Monday, 10 September 2012

News, Views and Music Issue 161 (Intro)

September 14th:

Dear all, it’s that dreaded time of year when the ATOS medical questionnaire falls to the floor of the hall from the letterbox again and under medical orders I know that I have to slow things down in order to get my dratted 37 page form filled in again (yep, I know its only meant to be 20, but given the word lengths of most of these reviews, are you surprised how many extra sheets I need ?!) You know the drill by now – sorry if there’s a delay in the next few issues blah blah blah it still won’t mean the end of the site blah blah blah they can try to shut us down and break us but this site means too much to me to give it up even if I don’t pass blah blah blah. Naturally I’m moaning my head off about it inwardly again like I did the last twice, because it’s pointless being asked to fill in a third form within a 10 month period for a long-term illness that’s not likely to change for years or decades (not to mention breaking news that those found too poorly to work might still have to undertake unpaid work experience or receive a life-changing £71 reduction in benefit sanctions –what century are we living in again?!)– but fear not, dear readers, I won’t put you through the same complaints as the last twice because salvation might still be at hand.

It’s often been said on these pages that the Coalition need a good kicking for their disgraceful treatment of those who need help the most and if a good band didn’t come along and start putting that thought into a musical format I might be forced to come out of retirement and do the job myself, chronic fatigue or not. This week I might have discovered the very track to save my short and no doubt pilloried revived career. Now I know 99% of the music on Alan’s Album Archives is recorded by someone in the 60s (or in some cases people in their 60s whose most famous work was done in their 20s), but a new composition called ‘The ATOS song’ by Martin Kitcher of MKM Digital caught my ear on Twitter this week and I’ve been playing it a lot, partly because it’s simply a great song - melodic and catchy - and partly because it really does tell the truth about what’s happening under our very noses in the UK. We are at a real tipping point in the UK’s social history right now and if the old line about measuring societies by how they treat their most neglected and vulnerable is true then we are currently back living back in the barbaric times of the Victorian workhouse, our heritage of social reform ripped up and thrown away by a Government that should know better (Cameron, after all, knows what it’s like to bring up a disabled child – with that in mind, how does he sleep at night knowing what other disabled children and adults are facing every day of the week thanks to his policies?!)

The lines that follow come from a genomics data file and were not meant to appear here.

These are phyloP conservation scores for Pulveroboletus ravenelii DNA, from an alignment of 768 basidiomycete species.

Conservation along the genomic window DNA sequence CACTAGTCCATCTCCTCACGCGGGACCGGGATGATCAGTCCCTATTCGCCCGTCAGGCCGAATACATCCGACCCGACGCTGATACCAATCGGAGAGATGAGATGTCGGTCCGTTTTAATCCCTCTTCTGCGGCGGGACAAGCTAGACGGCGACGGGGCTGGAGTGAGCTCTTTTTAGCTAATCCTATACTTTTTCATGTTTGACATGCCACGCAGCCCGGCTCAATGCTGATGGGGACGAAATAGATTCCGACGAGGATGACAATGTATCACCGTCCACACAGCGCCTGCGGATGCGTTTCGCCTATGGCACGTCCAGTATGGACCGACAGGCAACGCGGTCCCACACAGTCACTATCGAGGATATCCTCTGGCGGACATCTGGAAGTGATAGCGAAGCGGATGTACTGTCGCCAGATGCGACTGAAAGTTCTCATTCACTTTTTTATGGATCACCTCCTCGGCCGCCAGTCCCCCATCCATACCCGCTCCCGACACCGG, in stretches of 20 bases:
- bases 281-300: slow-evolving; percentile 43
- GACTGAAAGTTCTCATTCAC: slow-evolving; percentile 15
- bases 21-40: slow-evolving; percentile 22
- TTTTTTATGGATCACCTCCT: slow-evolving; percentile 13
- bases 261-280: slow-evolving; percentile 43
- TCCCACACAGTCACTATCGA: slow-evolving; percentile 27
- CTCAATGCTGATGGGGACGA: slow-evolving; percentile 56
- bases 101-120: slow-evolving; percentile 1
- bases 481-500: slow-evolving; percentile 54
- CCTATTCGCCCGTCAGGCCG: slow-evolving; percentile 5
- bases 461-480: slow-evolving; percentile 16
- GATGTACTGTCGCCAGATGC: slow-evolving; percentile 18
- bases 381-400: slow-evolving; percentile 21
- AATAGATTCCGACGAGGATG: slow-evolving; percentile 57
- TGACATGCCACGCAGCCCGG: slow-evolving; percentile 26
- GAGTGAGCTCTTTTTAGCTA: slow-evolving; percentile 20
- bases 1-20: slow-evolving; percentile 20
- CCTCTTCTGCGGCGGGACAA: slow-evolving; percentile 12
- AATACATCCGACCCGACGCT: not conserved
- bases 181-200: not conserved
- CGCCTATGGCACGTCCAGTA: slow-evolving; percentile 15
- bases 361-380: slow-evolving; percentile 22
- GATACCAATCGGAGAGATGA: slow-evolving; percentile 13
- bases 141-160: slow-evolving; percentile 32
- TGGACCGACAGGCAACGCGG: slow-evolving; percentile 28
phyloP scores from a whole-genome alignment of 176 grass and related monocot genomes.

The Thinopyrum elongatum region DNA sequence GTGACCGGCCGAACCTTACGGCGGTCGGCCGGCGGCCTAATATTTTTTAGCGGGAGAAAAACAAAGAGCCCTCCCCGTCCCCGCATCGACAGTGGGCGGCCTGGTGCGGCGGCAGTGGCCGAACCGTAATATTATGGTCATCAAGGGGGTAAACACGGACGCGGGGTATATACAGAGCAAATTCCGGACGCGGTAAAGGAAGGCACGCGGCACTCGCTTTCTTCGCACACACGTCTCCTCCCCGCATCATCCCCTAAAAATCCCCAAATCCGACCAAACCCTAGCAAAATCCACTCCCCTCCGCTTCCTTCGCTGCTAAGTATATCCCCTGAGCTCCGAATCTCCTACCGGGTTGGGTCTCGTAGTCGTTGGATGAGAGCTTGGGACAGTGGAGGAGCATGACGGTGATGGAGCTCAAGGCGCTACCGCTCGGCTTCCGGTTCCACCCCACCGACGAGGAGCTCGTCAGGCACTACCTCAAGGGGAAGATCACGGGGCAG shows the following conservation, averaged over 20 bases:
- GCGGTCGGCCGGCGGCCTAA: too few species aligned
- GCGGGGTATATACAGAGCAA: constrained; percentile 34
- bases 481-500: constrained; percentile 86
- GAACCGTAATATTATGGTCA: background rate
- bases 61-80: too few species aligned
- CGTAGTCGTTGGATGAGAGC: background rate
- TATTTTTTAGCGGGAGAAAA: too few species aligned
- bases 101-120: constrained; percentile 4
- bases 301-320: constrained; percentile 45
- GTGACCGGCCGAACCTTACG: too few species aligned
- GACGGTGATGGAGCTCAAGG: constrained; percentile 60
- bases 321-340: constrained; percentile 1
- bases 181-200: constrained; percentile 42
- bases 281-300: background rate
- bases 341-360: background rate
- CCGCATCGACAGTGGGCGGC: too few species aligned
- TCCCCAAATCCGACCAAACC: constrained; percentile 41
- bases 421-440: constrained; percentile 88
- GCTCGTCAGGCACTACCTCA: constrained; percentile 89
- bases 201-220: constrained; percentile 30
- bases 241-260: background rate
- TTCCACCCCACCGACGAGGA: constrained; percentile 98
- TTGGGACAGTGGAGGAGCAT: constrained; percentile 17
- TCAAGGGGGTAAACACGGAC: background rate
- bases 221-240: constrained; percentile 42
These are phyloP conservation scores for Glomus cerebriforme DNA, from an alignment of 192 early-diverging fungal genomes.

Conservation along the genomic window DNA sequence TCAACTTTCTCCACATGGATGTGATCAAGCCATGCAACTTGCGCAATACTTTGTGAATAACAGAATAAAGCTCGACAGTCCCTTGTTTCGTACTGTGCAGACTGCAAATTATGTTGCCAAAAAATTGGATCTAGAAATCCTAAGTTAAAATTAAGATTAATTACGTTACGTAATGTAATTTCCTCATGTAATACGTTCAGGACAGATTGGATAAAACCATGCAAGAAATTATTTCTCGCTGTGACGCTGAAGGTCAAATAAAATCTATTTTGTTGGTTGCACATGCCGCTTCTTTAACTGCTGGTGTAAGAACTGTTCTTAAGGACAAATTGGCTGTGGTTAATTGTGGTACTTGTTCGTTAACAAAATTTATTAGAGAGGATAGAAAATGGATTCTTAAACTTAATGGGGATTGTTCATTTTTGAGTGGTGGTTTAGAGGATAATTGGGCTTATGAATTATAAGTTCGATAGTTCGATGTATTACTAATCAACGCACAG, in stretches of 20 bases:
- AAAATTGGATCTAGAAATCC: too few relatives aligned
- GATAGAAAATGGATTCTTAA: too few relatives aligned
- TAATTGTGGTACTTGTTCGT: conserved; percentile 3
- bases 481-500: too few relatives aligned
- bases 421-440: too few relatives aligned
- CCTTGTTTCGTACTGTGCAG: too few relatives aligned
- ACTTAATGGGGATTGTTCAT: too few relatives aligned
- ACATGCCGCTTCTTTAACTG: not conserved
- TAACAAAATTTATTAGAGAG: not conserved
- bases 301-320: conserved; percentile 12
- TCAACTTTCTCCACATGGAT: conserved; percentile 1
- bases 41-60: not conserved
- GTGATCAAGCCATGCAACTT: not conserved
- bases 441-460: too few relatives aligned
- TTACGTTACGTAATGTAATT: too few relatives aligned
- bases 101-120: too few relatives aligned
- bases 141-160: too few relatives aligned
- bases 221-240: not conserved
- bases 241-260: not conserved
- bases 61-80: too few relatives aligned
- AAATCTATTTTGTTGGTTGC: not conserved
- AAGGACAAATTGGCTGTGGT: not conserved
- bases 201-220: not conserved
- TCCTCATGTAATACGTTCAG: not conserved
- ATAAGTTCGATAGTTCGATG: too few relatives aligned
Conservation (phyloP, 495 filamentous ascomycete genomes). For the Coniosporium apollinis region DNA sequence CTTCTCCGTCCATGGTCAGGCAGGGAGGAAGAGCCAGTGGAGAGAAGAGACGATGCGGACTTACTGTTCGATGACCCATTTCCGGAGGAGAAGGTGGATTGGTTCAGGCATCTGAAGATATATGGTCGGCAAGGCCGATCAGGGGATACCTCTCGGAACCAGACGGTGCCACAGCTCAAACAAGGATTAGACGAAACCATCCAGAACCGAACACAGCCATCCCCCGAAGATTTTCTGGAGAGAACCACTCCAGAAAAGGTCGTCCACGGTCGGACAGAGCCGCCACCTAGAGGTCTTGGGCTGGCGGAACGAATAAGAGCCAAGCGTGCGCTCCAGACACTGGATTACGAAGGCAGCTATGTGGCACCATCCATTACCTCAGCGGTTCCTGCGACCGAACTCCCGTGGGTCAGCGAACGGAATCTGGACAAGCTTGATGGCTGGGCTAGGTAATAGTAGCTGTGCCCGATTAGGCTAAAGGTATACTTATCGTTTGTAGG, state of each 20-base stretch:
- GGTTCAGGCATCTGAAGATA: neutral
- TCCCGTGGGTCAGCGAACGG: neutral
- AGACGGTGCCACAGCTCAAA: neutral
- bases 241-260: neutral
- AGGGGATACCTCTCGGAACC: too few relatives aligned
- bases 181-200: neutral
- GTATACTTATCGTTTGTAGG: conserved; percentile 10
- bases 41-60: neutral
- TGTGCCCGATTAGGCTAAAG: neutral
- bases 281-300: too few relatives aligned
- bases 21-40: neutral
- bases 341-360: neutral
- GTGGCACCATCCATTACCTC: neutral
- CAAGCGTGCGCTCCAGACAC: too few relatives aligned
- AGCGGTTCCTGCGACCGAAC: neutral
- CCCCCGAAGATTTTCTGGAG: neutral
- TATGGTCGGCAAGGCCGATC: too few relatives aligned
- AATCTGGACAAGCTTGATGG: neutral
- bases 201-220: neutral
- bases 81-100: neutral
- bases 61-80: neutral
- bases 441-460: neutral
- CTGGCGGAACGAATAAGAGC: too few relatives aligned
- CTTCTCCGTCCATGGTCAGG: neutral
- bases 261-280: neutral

We like a good protest song here at the AAA (hence the amount of CSN albums on the list!) and a song protesting against the Coalition is frankly long overdue and too good not to report to you. The song is poignant and heartfelt, like all good music should be, and I add the link to Martin’s ‘soundcloud’ file here (which you can listen to for free) in case any of you, like me, feel we deserve better from a Government that has repeatedly ignored and defiled us when all we asked for was the chance to recover from our illnesses and adjust to our disabilities in peace. We at the AAA have often asked you to keep your eyes open to the truth of what’s going on out there (the real truth, not the spin they give you on TV and in the papers) and now here’s a chance to open your ears too. If nothing else, at least it gave me something rebellious to play while filling in my latest £$&()_IU*R%£”$(__&%$””£^(*)_)*&^ ATOs form in! (Take that, Cameron!):

In other news, we couldn’t help but giggle at a recent Guardian poll that sought an answer to that age old question ‘Is David Cameron a man or a mouse?’ A fantastic 87% voted for the latter, although personally I feel the poll wasn’t wide enough and should have been expanded to include all types of animals, vermin and creepy-crawlies (don’t know about you but my money’s on David Cameron as a ‘leech’!)